8. Seek Professional Help
If you’re having trouble getting the tuning right, consider finding a good independent shop that has access to both the IDS codes and good tuner solutions. They can reflash your PCM (Powertrain Control Module) to dealer stock and then install a good tuner and tunes setup.
Returning a deleted truck to stock isn’t without its challenges. You might encounter issues with parts not fitting correctly, needing new parts like gaskets, or having issues with the DEF tank. It’s also possible that the truck might not perform as well as it did when it was deleted.
How about if the ECU is “unlocked” during the deletion process and whether it can be “relocked”? The consensus seems to be that even if the ECU remains unlocked, it doesn’t prevent you from returning the truck to stock condition and re-tuning it to the stock settings. However, note that an unlocked ECU might be a red flag for dealerships or potential buyers. It simply shows that the truck may have been modified.
Legal and Warranty Considerations
Depending on your location, there may be legal implications that come with selling a diesel truck that has had its emission components removed. Some states require all emission components to be intact for a vehicle to be legally sold. Additionally, modifications such as unlocking the ECU and deleting components can void your warranty.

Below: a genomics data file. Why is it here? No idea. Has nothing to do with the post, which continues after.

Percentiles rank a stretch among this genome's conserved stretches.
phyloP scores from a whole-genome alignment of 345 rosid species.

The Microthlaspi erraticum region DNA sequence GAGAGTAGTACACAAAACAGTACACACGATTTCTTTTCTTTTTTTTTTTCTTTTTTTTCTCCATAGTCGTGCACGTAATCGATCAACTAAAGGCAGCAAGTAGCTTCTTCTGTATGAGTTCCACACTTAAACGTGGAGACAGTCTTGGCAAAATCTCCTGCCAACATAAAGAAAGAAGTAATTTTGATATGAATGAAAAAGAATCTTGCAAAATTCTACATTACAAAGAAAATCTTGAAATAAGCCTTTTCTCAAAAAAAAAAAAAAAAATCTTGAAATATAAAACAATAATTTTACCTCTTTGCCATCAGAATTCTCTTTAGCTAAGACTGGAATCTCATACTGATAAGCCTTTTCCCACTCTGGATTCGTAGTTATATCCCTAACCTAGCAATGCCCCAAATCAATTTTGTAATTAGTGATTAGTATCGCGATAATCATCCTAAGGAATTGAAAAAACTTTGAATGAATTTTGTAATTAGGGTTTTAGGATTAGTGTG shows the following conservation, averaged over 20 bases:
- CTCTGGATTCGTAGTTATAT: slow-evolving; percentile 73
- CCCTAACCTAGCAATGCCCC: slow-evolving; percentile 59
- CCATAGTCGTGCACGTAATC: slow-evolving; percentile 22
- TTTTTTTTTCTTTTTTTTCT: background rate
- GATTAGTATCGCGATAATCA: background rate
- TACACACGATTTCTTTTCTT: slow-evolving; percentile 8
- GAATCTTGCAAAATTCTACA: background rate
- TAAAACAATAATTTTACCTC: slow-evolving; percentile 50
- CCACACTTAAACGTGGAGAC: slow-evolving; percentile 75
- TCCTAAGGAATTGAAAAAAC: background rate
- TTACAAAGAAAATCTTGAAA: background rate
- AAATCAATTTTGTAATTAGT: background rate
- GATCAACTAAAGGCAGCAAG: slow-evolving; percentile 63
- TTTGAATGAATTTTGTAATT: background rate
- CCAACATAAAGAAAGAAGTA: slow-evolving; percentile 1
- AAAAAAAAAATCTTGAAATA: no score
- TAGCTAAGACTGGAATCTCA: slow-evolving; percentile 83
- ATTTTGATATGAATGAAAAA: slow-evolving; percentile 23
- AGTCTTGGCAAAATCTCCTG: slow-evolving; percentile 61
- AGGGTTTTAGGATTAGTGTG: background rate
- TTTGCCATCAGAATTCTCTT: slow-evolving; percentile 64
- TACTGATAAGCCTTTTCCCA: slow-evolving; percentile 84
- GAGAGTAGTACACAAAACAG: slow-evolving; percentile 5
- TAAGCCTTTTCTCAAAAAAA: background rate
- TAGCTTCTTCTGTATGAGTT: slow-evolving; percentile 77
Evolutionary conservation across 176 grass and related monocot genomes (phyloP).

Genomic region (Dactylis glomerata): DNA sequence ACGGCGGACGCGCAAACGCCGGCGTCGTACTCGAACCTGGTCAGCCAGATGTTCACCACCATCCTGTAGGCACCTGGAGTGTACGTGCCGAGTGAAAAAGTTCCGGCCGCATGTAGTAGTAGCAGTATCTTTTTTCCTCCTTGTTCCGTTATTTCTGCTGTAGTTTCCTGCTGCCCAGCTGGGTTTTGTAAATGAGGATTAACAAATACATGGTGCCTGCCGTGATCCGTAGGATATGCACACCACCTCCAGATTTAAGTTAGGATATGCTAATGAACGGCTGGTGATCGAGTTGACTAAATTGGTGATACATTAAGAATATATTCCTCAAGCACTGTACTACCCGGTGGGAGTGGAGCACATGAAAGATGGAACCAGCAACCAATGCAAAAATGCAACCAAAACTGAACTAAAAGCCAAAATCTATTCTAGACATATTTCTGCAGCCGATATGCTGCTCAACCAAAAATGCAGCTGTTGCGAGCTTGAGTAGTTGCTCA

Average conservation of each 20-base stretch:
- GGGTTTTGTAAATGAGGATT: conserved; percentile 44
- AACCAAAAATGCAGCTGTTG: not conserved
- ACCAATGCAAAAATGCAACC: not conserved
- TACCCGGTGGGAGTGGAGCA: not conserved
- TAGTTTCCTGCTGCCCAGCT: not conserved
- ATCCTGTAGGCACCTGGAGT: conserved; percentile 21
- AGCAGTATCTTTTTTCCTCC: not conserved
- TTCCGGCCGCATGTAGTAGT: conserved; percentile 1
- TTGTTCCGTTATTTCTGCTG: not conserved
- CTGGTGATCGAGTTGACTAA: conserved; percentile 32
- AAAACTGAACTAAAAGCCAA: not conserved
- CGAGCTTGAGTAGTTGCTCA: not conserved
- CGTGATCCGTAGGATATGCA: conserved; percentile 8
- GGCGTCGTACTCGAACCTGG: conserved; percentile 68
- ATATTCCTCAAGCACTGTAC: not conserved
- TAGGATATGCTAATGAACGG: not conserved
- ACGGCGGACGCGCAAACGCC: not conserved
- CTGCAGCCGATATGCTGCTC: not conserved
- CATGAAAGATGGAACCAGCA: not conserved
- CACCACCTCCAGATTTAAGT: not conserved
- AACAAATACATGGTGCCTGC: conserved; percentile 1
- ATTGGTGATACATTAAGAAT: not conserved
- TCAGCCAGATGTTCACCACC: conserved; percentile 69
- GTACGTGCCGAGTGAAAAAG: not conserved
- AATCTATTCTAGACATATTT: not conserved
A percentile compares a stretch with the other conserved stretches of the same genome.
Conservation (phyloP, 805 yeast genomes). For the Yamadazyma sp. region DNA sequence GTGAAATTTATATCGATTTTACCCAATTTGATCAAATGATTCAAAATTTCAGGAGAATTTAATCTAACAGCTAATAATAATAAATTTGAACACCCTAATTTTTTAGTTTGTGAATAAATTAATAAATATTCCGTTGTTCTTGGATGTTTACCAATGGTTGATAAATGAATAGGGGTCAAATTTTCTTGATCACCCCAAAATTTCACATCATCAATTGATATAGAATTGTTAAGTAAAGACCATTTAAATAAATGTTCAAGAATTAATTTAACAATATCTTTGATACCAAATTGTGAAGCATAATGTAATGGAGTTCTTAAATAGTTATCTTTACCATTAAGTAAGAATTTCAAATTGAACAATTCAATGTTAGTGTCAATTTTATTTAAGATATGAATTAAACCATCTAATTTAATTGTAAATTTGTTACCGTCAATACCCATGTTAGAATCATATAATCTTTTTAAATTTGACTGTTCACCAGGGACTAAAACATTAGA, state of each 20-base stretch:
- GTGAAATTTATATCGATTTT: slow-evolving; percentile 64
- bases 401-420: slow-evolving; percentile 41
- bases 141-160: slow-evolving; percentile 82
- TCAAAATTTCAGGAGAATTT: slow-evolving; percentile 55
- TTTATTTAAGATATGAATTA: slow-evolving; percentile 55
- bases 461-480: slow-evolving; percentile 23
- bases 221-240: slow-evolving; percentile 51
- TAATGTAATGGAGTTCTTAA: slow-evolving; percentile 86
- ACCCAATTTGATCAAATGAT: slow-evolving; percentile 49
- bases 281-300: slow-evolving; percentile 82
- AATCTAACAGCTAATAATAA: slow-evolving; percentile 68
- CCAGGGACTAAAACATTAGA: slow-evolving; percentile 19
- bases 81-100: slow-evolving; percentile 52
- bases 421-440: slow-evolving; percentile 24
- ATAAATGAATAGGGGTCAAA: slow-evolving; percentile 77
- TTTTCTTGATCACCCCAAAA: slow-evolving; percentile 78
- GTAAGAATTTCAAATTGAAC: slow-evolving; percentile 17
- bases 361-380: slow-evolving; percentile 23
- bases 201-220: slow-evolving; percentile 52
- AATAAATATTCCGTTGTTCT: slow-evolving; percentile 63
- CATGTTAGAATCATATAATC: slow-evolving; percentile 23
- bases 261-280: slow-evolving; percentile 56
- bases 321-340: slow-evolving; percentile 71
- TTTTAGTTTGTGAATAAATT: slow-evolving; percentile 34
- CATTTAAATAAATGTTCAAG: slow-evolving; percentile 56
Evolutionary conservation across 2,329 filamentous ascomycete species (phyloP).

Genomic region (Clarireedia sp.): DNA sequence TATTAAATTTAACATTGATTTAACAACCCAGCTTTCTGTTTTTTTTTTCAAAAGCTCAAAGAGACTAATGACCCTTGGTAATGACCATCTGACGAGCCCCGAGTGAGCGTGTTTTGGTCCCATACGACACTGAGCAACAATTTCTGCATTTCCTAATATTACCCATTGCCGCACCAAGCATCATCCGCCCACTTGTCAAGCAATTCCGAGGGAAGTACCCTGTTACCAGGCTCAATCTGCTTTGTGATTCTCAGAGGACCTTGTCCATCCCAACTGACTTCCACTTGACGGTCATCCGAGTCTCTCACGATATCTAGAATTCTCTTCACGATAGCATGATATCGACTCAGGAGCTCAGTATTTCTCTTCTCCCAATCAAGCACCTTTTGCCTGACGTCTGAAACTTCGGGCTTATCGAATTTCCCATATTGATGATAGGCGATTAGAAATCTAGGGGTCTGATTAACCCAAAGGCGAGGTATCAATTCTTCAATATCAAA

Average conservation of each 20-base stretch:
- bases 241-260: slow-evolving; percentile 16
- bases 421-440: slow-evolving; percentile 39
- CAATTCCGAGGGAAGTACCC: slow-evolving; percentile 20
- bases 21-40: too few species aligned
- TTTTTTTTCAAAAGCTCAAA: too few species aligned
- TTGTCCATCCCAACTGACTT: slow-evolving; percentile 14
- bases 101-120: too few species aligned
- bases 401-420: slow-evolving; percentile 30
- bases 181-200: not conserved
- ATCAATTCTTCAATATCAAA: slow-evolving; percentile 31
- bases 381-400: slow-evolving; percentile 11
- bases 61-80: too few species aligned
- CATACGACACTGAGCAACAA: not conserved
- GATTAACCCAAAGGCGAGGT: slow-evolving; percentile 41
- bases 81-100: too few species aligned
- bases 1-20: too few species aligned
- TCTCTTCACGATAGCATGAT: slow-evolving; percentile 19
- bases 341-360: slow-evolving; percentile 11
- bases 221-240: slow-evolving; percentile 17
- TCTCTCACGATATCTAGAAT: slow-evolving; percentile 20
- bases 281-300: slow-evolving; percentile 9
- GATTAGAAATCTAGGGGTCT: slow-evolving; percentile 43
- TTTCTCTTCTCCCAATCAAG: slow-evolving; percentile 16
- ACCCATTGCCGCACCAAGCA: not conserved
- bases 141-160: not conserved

Let’s end this guide by tabulating the problems of considerations of returning deleted truck to stock:
|Availability of Original Parts||If original emission components were discarded, finding replacements can be difficult and expensive. These parts are often specific to the vehicle’s make and model.|
|Technical Expertise||Reinstalling emission components and flashing the stock tune onto the ECU requires technical knowledge. Incorrect installation can lead to performance issues or damage.|
|ECU Unlocking||If the ECU was unlocked during the deletion process, it might not be possible to relock it. This could be a red flag for dealerships or potential buyers.|
|Legal and Warranty Implications||Modifications such as deleting can void your warranty. Depending on local laws, it might be illegal to sell a vehicle that has had its emission components removed, even if they’ve been reinstalled.|
|Time and Cost||The process of undeleting a truck can be time-consuming and costly, especially if replacement parts need to be sourced or a professional needs to be hired.|
|Residual Effects||Even after undeleting, there might be residual effects on the vehicle’s performance, fuel efficiency, and longevity. These effects can vary depending on how long the truck was running in the deleted state and the quality of the undelete process.|
Read also: How to Avoid Emissions Testing in Colorado